Some people are so good at hiding their identities that they even manage to fool themselves. Especially women. We are taught from a young age to get rid of our idiosyncrasies, ‘unseemly’ passions and ‘quirks’, or at least not to show them in public. I was in my teens when I first heard of Asperger Syndrome, and I couldn’t really see myself in most of the diagnostic criteria. By then, I’d already smoothened out a great deal of my repetitive behaviour, literal thinking, and social awkwardness and I’d replaced dinosaurs and astronomy with poetry and art as special interests. I became obsessed with learning everything there is to know about human nature. Humans became my obsession. Surely, an autistic person wouldn’t behave like that. Turns out, an autistic girl would behave exactly like that. I only discovered this years later at the age of 30, when I came across this video by the renowned psychologist Tony Attwood. And it just clicked with me. Naturally, I gobbled up everything I could find about autism. I’d spent years trying to perfect my social skills, my facial expressions, my ‘ah’s and ‘oh’s to show interest, sympathy and surprise, my eye contact, paying (back) compliments, building common ground, not criticising anyone too directly. Partly, because I simply assumed that this was just the way people learnt how to ‘human’, partly, because I didn’t want to be bullied and ostracised any longer. But ever since I learnt that I wasn’t defective, just different, I’ve been questioning whether I’ve been unconsciously overdoing it with the masking. Living in a complex and densely-populated society means that everybody has to put on a mask sometimes, but I do think that it’s important to find the right balance. If you lay it on thick, the mask will become brittle, all the little cracks will become visible, one way or another. This blog is part of my personal journey to coming to terms with and embracing my sometimes awesome, sometimes agonising traits, making them more visible, and showing my true face underneath the mask.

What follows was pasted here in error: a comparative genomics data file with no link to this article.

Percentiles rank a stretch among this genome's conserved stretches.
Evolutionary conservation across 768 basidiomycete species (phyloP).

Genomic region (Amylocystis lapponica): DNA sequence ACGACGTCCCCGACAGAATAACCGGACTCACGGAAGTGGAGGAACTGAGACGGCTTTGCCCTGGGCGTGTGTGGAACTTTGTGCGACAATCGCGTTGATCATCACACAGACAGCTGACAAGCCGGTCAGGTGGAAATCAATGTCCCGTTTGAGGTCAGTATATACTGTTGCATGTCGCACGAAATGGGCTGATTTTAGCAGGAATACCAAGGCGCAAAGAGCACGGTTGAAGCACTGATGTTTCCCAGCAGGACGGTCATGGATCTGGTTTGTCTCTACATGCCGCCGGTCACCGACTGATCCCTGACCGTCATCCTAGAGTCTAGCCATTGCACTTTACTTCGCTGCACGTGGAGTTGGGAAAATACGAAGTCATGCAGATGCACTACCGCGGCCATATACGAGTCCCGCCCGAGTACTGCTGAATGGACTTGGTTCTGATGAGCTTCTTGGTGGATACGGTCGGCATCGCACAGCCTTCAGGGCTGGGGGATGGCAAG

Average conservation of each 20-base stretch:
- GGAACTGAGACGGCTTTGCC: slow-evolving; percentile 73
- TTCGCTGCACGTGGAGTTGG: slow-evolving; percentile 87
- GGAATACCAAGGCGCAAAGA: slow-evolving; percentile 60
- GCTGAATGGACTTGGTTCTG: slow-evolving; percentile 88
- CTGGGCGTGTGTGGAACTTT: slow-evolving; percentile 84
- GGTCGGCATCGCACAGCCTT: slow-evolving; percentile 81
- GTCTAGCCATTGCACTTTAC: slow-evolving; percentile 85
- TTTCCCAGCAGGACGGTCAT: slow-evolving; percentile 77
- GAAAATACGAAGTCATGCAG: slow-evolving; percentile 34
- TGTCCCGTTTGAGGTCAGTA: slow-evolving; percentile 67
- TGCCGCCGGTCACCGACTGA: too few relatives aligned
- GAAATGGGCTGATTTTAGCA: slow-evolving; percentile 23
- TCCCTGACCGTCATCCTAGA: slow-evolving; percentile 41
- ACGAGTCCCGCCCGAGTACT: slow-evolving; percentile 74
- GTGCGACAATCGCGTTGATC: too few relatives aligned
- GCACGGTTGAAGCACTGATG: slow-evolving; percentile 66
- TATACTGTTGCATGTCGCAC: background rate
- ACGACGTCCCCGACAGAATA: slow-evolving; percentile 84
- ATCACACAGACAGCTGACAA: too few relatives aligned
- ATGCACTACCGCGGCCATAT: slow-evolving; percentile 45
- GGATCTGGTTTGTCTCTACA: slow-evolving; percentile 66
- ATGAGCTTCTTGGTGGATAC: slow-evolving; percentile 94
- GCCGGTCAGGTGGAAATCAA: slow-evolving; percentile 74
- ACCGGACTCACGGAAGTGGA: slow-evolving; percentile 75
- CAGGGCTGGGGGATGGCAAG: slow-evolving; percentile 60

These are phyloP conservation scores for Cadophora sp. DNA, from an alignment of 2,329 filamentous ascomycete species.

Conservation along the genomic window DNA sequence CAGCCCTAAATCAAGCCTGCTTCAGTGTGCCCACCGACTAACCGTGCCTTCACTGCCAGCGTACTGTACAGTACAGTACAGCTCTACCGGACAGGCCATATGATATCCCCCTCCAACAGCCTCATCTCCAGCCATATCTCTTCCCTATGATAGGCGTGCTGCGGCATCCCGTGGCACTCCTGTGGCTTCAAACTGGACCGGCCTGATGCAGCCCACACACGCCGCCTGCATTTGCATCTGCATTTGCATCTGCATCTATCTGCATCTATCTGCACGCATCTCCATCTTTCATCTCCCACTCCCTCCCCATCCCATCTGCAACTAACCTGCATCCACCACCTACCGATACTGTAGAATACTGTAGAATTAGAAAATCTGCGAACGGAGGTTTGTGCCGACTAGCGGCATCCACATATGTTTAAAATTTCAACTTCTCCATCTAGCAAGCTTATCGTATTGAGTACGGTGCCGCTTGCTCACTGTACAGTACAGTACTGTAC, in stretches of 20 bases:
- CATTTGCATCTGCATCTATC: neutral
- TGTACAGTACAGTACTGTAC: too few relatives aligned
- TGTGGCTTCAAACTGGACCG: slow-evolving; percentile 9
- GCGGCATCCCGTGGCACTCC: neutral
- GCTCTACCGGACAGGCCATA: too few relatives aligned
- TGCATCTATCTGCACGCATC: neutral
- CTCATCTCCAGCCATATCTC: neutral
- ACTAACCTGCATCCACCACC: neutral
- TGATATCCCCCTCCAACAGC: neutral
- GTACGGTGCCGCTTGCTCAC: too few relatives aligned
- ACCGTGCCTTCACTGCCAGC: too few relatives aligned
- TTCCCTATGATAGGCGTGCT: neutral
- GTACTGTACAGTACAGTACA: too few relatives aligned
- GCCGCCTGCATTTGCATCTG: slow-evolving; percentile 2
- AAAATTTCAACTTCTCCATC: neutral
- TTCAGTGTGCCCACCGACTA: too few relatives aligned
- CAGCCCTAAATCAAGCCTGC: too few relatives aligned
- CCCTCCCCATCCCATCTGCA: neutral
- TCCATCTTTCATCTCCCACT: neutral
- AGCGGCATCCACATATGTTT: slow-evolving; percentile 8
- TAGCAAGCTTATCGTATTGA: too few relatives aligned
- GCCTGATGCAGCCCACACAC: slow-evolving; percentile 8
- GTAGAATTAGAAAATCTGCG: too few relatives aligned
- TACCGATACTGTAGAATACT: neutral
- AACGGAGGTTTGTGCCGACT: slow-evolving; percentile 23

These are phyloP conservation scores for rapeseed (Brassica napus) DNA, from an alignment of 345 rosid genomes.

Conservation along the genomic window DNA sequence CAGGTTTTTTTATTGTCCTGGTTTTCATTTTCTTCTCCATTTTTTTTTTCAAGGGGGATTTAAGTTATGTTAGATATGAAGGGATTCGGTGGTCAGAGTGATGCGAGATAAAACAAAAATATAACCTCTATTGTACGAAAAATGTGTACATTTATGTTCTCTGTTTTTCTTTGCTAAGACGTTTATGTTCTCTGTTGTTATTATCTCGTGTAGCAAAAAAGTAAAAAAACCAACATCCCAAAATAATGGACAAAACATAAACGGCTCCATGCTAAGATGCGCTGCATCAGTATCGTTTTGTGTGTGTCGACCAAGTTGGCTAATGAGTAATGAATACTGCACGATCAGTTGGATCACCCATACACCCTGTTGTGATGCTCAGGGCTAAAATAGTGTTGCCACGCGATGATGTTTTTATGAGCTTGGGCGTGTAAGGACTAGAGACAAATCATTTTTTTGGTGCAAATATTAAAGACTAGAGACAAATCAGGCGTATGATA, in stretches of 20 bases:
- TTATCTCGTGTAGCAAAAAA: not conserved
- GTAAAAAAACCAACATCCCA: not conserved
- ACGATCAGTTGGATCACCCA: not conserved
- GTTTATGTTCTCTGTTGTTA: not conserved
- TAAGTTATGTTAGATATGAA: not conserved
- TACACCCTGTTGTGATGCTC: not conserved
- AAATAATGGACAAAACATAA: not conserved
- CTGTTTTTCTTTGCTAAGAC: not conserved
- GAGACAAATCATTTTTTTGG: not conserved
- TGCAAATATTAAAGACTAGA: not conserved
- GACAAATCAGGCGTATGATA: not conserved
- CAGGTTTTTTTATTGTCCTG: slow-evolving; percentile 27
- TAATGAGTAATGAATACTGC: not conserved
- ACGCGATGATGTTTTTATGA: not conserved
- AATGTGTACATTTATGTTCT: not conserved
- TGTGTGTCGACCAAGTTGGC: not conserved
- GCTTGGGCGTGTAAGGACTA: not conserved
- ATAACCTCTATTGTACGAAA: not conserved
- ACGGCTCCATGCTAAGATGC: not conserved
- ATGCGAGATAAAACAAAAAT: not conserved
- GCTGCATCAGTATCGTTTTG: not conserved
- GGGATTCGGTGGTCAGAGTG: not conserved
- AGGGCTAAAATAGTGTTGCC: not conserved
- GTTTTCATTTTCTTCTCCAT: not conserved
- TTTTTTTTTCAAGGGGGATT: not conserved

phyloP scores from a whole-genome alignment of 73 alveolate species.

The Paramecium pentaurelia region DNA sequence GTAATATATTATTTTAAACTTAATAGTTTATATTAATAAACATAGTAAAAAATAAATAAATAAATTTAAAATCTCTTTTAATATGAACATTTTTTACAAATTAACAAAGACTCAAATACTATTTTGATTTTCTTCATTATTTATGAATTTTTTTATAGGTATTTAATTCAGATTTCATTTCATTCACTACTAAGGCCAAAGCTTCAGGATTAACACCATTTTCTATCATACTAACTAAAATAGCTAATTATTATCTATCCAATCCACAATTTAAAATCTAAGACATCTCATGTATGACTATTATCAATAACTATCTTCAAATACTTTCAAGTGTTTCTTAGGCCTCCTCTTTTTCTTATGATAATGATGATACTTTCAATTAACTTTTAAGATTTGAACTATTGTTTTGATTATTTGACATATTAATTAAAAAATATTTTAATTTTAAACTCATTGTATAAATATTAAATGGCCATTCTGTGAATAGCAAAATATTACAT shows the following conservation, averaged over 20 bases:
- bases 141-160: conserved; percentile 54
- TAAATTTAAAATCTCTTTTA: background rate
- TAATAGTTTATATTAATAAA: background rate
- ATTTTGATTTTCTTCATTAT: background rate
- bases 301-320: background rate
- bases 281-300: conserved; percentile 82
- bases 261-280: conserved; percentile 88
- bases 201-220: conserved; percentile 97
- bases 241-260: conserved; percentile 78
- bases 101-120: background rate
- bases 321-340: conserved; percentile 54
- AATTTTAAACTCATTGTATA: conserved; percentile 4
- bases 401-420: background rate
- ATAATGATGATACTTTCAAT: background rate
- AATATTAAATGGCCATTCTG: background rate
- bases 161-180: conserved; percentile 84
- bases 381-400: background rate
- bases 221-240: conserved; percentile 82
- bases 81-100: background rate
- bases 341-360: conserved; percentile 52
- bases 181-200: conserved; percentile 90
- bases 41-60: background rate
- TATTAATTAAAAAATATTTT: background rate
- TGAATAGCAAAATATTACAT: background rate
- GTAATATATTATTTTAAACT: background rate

In my next post, I’m going to explore what some of my autistic colours look like in everyday life.